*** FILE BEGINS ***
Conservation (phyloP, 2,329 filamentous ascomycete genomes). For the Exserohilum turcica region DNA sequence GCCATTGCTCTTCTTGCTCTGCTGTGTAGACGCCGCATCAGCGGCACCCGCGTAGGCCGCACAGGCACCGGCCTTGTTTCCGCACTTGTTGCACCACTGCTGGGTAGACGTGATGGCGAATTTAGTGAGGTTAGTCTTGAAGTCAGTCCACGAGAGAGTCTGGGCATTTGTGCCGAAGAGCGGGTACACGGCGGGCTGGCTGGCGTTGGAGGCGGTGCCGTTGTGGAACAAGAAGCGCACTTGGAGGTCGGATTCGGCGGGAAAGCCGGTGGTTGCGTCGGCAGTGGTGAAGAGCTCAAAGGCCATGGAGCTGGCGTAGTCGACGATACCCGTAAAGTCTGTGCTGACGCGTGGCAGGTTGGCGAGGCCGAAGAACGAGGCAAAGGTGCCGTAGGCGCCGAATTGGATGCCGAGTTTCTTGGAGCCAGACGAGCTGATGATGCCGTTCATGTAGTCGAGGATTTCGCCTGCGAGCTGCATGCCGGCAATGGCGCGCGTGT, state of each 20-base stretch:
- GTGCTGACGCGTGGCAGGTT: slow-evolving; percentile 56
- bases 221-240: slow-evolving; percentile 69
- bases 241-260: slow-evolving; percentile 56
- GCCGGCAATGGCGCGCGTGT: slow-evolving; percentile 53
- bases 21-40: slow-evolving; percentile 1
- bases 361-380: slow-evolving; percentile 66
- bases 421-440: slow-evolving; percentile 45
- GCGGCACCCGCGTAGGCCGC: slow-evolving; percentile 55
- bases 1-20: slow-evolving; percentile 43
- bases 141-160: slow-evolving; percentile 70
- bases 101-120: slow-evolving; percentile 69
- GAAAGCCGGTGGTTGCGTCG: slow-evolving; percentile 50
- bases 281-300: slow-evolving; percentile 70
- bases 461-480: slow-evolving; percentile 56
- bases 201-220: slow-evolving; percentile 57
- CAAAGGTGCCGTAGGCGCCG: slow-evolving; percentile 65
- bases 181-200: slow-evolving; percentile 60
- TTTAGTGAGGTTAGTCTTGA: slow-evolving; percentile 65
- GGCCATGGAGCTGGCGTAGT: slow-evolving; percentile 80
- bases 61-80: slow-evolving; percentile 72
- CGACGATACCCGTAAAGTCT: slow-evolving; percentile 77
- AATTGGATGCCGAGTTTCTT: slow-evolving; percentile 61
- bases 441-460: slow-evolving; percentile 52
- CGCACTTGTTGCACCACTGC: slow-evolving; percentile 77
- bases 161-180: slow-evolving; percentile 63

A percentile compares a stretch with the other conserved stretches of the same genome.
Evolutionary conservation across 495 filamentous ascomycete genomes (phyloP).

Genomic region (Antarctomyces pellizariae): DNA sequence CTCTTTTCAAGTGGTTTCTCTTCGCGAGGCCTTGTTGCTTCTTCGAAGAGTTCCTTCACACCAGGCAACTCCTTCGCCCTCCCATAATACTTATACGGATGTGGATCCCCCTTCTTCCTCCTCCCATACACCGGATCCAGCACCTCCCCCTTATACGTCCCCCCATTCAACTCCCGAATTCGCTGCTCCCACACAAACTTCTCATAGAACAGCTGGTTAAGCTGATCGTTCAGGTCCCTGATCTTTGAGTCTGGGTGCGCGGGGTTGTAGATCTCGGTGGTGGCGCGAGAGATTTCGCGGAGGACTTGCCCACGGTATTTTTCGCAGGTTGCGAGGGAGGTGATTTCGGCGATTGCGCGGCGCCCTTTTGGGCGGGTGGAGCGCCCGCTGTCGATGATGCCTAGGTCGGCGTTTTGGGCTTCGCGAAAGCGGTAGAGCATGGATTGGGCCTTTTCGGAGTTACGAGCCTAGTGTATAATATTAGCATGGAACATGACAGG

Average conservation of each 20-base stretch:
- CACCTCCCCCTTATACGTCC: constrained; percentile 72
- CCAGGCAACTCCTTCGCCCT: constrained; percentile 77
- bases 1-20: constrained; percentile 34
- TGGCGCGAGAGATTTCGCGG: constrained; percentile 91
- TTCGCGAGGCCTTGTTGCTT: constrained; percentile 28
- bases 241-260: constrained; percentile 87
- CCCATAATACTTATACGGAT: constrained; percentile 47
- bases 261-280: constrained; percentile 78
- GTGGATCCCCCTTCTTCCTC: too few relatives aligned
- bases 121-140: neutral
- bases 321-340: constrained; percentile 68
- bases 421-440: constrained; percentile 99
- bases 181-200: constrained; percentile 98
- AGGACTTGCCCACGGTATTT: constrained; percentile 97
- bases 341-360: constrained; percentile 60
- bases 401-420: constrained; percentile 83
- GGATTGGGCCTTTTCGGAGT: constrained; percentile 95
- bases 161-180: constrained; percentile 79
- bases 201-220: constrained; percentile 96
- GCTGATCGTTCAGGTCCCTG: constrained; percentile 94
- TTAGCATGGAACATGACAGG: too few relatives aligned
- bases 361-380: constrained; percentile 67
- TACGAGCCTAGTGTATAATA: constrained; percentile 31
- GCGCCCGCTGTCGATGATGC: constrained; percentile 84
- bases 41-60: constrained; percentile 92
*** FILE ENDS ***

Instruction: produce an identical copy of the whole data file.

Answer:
Conservation (phyloP, 2,329 filamentous ascomycete genomes). For the Exserohilum turcica region DNA sequence GCCATTGCTCTTCTTGCTCTGCTGTGTAGACGCCGCATCAGCGGCACCCGCGTAGGCCGCACAGGCACCGGCCTTGTTTCCGCACTTGTTGCACCACTGCTGGGTAGACGTGATGGCGAATTTAGTGAGGTTAGTCTTGAAGTCAGTCCACGAGAGAGTCTGGGCATTTGTGCCGAAGAGCGGGTACACGGCGGGCTGGCTGGCGTTGGAGGCGGTGCCGTTGTGGAACAAGAAGCGCACTTGGAGGTCGGATTCGGCGGGAAAGCCGGTGGTTGCGTCGGCAGTGGTGAAGAGCTCAAAGGCCATGGAGCTGGCGTAGTCGACGATACCCGTAAAGTCTGTGCTGACGCGTGGCAGGTTGGCGAGGCCGAAGAACGAGGCAAAGGTGCCGTAGGCGCCGAATTGGATGCCGAGTTTCTTGGAGCCAGACGAGCTGATGATGCCGTTCATGTAGTCGAGGATTTCGCCTGCGAGCTGCATGCCGGCAATGGCGCGCGTGT, state of each 20-base stretch:
- GTGCTGACGCGTGGCAGGTT: slow-evolving; percentile 56
- bases 221-240: slow-evolving; percentile 69
- bases 241-260: slow-evolving; percentile 56
- GCCGGCAATGGCGCGCGTGT: slow-evolving; percentile 53
- bases 21-40: slow-evolving; percentile 1
- bases 361-380: slow-evolving; percentile 66
- bases 421-440: slow-evolving; percentile 45
- GCGGCACCCGCGTAGGCCGC: slow-evolving; percentile 55
- bases 1-20: slow-evolving; percentile 43
- bases 141-160: slow-evolving; percentile 70
- bases 101-120: slow-evolving; percentile 69
- GAAAGCCGGTGGTTGCGTCG: slow-evolving; percentile 50
- bases 281-300: slow-evolving; percentile 70
- bases 461-480: slow-evolving; percentile 56
- bases 201-220: slow-evolving; percentile 57
- CAAAGGTGCCGTAGGCGCCG: slow-evolving; percentile 65
- bases 181-200: slow-evolving; percentile 60
- TTTAGTGAGGTTAGTCTTGA: slow-evolving; percentile 65
- GGCCATGGAGCTGGCGTAGT: slow-evolving; percentile 80
- bases 61-80: slow-evolving; percentile 72
- CGACGATACCCGTAAAGTCT: slow-evolving; percentile 77
- AATTGGATGCCGAGTTTCTT: slow-evolving; percentile 61
- bases 441-460: slow-evolving; percentile 52
- CGCACTTGTTGCACCACTGC: slow-evolving; percentile 77
- bases 161-180: slow-evolving; percentile 63

A percentile compares a stretch with the other conserved stretches of the same genome.
Evolutionary conservation across 495 filamentous ascomycete genomes (phyloP).

Genomic region (Antarctomyces pellizariae): DNA sequence CTCTTTTCAAGTGGTTTCTCTTCGCGAGGCCTTGTTGCTTCTTCGAAGAGTTCCTTCACACCAGGCAACTCCTTCGCCCTCCCATAATACTTATACGGATGTGGATCCCCCTTCTTCCTCCTCCCATACACCGGATCCAGCACCTCCCCCTTATACGTCCCCCCATTCAACTCCCGAATTCGCTGCTCCCACACAAACTTCTCATAGAACAGCTGGTTAAGCTGATCGTTCAGGTCCCTGATCTTTGAGTCTGGGTGCGCGGGGTTGTAGATCTCGGTGGTGGCGCGAGAGATTTCGCGGAGGACTTGCCCACGGTATTTTTCGCAGGTTGCGAGGGAGGTGATTTCGGCGATTGCGCGGCGCCCTTTTGGGCGGGTGGAGCGCCCGCTGTCGATGATGCCTAGGTCGGCGTTTTGGGCTTCGCGAAAGCGGTAGAGCATGGATTGGGCCTTTTCGGAGTTACGAGCCTAGTGTATAATATTAGCATGGAACATGACAGG

Average conservation of each 20-base stretch:
- CACCTCCCCCTTATACGTCC: constrained; percentile 72
- CCAGGCAACTCCTTCGCCCT: constrained; percentile 77
- bases 1-20: constrained; percentile 34
- TGGCGCGAGAGATTTCGCGG: constrained; percentile 91
- TTCGCGAGGCCTTGTTGCTT: constrained; percentile 28
- bases 241-260: constrained; percentile 87
- CCCATAATACTTATACGGAT: constrained; percentile 47
- bases 261-280: constrained; percentile 78
- GTGGATCCCCCTTCTTCCTC: too few relatives aligned
- bases 121-140: neutral
- bases 321-340: constrained; percentile 68
- bases 421-440: constrained; percentile 99
- bases 181-200: constrained; percentile 98
- AGGACTTGCCCACGGTATTT: constrained; percentile 97
- bases 341-360: constrained; percentile 60
- bases 401-420: constrained; percentile 83
- GGATTGGGCCTTTTCGGAGT: constrained; percentile 95
- bases 161-180: constrained; percentile 79
- bases 201-220: constrained; percentile 96
- GCTGATCGTTCAGGTCCCTG: constrained; percentile 94
- TTAGCATGGAACATGACAGG: too few relatives aligned
- bases 361-380: constrained; percentile 67
- TACGAGCCTAGTGTATAATA: constrained; percentile 31
- GCGCCCGCTGTCGATGATGC: constrained; percentile 84
- bases 41-60: constrained; percentile 92